And deep reading is actually easier than we think ... once we get started. According to Yancey, neuroscience shows that “it actually takes less energy to focus intently than to zip from task to task. After an hour of contemplation, or deep reading, a person ends up less tired and less neurochemically depleted, thus more able to tackle mental challenges.”
“Here’s the simple truth behind reading a lot of books,” says Quartz Media: “It’s not that hard. We have all the time we need. The scary part—the part we all ignore—is that we are too addicted, too weak, and too distracted to do what we all know is important.”
To recover the practice of serious reading, Quartz and Yancey offer a few tips to consider:
1) Physically remove all distractions. (That means setting your smart phone or social media device in another room or turning off the e-mail and text alert “dings”.)
2) Make books as easy to access as possible. (Keep them on your nightstand, in the boot of your car, or wherever you may find yourself with some down “down time.”)
3) When it comes to reading, be a jack of all trades, not a specialist.
4) Yancey suggests trying poetry. (“You can’t zoom through poetry; it forces you to slow down, think, concentrate, relish words and phrases.”)
5) Build a "fortress of habits." This is key. If we are to overcome distraction and engage serious books, we can’t rely on willpower alone. Reading needs to become a protected habit, plain and simple.
My wife and my kids are joining me in an effort to make a habit out of reading together as a family. The five of us and the cat cuddle into bean bags and read together for 30 minutes each night (although our track record isn’t perfect). According to Quartz’s calculations, even doing this six nights a week would allow each family member to read roughly 75 books a year.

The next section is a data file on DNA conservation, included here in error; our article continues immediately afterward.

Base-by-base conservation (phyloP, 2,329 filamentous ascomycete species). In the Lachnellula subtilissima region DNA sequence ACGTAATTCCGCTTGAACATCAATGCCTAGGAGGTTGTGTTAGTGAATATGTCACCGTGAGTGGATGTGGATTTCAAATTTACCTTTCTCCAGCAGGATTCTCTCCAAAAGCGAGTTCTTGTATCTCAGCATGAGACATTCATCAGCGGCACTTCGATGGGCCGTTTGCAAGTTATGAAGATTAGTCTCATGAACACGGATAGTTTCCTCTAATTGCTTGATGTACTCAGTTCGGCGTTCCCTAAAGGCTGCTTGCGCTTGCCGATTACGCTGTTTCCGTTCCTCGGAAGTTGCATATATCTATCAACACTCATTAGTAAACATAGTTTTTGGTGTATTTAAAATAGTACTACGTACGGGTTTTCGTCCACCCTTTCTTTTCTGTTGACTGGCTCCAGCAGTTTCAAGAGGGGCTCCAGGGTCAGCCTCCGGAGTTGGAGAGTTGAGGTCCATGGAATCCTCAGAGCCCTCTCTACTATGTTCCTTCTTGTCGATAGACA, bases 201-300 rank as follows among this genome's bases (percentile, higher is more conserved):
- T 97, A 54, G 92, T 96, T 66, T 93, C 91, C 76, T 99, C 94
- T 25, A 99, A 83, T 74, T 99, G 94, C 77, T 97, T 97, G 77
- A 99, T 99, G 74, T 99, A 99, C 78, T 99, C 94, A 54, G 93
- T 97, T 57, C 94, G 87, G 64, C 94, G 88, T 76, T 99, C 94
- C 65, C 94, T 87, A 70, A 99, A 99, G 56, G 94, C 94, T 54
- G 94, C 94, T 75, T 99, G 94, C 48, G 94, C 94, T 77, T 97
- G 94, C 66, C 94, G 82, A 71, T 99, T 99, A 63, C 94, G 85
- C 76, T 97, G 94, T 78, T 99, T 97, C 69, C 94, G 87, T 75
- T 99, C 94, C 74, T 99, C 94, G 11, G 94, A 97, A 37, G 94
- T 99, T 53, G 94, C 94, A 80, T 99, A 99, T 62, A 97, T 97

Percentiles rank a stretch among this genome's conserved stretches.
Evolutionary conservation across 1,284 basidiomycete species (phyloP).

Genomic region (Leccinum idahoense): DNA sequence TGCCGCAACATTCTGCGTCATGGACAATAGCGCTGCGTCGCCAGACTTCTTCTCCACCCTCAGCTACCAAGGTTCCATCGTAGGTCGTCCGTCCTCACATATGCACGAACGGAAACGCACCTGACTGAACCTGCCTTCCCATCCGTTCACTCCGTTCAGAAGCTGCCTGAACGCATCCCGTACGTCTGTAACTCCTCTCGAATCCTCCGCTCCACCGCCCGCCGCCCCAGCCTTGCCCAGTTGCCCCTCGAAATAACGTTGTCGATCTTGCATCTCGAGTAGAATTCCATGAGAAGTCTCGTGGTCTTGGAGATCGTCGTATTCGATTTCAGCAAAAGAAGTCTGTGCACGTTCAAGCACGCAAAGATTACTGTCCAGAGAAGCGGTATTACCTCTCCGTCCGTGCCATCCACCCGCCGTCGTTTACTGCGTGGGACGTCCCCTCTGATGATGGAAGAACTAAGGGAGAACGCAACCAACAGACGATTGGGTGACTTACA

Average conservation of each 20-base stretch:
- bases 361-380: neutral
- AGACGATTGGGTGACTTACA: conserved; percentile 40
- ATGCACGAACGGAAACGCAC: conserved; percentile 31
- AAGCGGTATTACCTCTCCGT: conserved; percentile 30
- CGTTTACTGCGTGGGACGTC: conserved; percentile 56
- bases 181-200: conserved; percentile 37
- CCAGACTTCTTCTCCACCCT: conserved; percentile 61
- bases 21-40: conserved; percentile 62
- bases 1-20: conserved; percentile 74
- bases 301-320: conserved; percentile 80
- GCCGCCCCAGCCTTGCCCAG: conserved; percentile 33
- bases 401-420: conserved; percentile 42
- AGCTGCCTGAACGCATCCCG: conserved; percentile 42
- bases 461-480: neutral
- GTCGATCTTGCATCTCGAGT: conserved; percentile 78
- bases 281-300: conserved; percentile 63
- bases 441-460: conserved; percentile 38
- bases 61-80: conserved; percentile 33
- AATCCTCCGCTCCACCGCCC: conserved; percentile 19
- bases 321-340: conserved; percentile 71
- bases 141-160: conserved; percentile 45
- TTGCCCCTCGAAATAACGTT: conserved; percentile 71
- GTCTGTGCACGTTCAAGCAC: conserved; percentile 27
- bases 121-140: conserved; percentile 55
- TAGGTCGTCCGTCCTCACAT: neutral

I invite you to take up the challenge and build your own fortress of habits around deep reading.
Rich Coffee and Discussion Flowed at First
On July 19th the Millis Institute hosted our first "Café Conversation." 70 attendees gathered in Rivers Cafe to discuss "C.S. Lewis and Moral Relativism." Due to the positive feedback, we're already planning a similar event for later this year.
If you're thirsty for more deep conversation, stay tuned to The Pillar, where we will announce the details in a month or two.
Welcome to Semester 2!
Last week Millis Institute students returned to class and engaged in the deep reading of authors like Aristotle, Dante, Augustine, and Lesslie Newbigin. But their noses have not only been inside of great books. In their astronomy class they are casting their eyes to the stars; in music they're learning to sing rounds; and in geometry they're constructing shapes and angles. Pictured below are members of the Geometry unit laying out Euclid's proof of his complex Proposition 2. What a privilege to work with these students as they build a "fortress of habits" around liberal arts learning!